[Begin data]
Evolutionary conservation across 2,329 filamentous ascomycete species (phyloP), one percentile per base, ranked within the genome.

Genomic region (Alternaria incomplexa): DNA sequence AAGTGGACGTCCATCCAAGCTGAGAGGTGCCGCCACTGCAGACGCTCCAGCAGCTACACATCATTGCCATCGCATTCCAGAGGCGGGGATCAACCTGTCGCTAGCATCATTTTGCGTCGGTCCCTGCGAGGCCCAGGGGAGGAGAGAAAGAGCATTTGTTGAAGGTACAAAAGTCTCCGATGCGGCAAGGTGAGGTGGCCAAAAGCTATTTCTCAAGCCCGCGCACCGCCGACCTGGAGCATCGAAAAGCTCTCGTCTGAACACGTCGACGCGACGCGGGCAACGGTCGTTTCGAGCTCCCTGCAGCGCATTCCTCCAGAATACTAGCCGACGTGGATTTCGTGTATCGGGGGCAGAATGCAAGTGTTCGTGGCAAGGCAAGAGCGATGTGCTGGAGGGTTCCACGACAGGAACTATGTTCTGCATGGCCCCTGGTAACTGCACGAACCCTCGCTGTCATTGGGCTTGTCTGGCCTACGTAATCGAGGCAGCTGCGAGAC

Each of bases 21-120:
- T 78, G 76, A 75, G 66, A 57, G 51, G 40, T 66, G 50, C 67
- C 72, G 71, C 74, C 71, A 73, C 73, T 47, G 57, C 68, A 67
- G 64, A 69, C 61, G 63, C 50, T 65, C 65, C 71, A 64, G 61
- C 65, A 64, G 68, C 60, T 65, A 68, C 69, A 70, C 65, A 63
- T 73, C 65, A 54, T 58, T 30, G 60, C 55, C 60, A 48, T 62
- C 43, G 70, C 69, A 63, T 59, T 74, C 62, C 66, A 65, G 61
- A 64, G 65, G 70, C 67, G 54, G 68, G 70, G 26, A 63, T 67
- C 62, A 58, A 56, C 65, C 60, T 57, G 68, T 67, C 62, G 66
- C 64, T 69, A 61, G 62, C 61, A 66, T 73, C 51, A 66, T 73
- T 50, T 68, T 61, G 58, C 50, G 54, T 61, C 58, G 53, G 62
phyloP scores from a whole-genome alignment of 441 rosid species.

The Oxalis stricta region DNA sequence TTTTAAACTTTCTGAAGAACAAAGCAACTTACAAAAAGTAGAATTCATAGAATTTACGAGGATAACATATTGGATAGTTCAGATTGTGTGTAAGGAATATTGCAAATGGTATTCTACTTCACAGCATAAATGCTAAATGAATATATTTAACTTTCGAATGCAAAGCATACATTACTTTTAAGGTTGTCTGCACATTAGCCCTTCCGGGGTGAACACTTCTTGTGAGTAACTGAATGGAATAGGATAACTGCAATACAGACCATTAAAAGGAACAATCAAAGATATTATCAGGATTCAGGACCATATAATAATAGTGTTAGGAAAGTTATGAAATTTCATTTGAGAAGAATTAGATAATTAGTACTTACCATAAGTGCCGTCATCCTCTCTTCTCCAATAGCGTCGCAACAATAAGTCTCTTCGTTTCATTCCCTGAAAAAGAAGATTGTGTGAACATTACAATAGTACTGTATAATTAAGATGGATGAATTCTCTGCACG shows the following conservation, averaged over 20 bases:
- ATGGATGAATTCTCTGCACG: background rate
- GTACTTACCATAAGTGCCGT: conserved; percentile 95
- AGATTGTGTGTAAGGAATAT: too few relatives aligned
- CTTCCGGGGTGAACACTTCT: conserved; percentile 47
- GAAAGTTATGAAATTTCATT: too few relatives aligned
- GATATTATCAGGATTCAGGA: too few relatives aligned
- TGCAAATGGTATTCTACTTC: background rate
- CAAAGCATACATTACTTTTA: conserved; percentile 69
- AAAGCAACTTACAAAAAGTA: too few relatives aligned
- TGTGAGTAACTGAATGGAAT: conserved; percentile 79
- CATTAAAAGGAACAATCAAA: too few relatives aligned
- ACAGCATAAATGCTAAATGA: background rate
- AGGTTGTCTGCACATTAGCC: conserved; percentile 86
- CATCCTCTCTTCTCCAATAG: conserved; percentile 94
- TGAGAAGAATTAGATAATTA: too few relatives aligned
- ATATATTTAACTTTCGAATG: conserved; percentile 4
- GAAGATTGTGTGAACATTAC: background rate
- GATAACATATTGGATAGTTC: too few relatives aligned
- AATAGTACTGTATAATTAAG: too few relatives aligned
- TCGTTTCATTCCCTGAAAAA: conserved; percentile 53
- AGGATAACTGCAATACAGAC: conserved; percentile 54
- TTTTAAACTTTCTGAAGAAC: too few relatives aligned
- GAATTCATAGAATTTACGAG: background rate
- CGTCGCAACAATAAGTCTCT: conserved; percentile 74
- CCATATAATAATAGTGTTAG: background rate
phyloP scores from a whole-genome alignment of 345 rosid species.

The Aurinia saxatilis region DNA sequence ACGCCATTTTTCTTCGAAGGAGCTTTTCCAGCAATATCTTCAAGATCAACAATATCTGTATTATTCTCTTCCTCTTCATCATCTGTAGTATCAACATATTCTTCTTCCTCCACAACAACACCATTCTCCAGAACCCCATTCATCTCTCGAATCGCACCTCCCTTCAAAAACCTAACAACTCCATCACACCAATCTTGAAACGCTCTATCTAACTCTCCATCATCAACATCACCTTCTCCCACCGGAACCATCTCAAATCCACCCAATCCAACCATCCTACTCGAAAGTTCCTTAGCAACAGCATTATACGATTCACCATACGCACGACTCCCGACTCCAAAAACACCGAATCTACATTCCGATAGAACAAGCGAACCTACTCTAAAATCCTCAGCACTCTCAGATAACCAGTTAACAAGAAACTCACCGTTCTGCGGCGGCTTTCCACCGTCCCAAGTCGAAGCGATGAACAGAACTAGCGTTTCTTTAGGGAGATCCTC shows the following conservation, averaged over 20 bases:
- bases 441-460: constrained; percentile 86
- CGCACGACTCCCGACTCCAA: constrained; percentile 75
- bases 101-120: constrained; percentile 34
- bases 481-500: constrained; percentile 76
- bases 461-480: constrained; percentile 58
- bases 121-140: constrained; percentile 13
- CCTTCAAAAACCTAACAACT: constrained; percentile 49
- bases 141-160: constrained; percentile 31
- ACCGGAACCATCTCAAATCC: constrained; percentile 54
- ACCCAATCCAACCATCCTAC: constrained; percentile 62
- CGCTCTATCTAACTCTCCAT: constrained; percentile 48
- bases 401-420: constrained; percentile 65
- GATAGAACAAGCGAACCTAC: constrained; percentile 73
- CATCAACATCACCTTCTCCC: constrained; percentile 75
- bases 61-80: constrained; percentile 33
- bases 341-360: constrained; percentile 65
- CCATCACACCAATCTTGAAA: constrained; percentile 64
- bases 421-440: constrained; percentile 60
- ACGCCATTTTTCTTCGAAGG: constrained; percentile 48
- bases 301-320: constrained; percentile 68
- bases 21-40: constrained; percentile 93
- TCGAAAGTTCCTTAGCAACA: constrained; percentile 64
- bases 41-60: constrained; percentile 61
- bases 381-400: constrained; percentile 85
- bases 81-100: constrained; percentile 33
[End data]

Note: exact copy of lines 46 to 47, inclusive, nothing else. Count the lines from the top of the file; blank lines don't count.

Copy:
- bases 481-500: constrained; percentile 76
- bases 461-480: constrained; percentile 58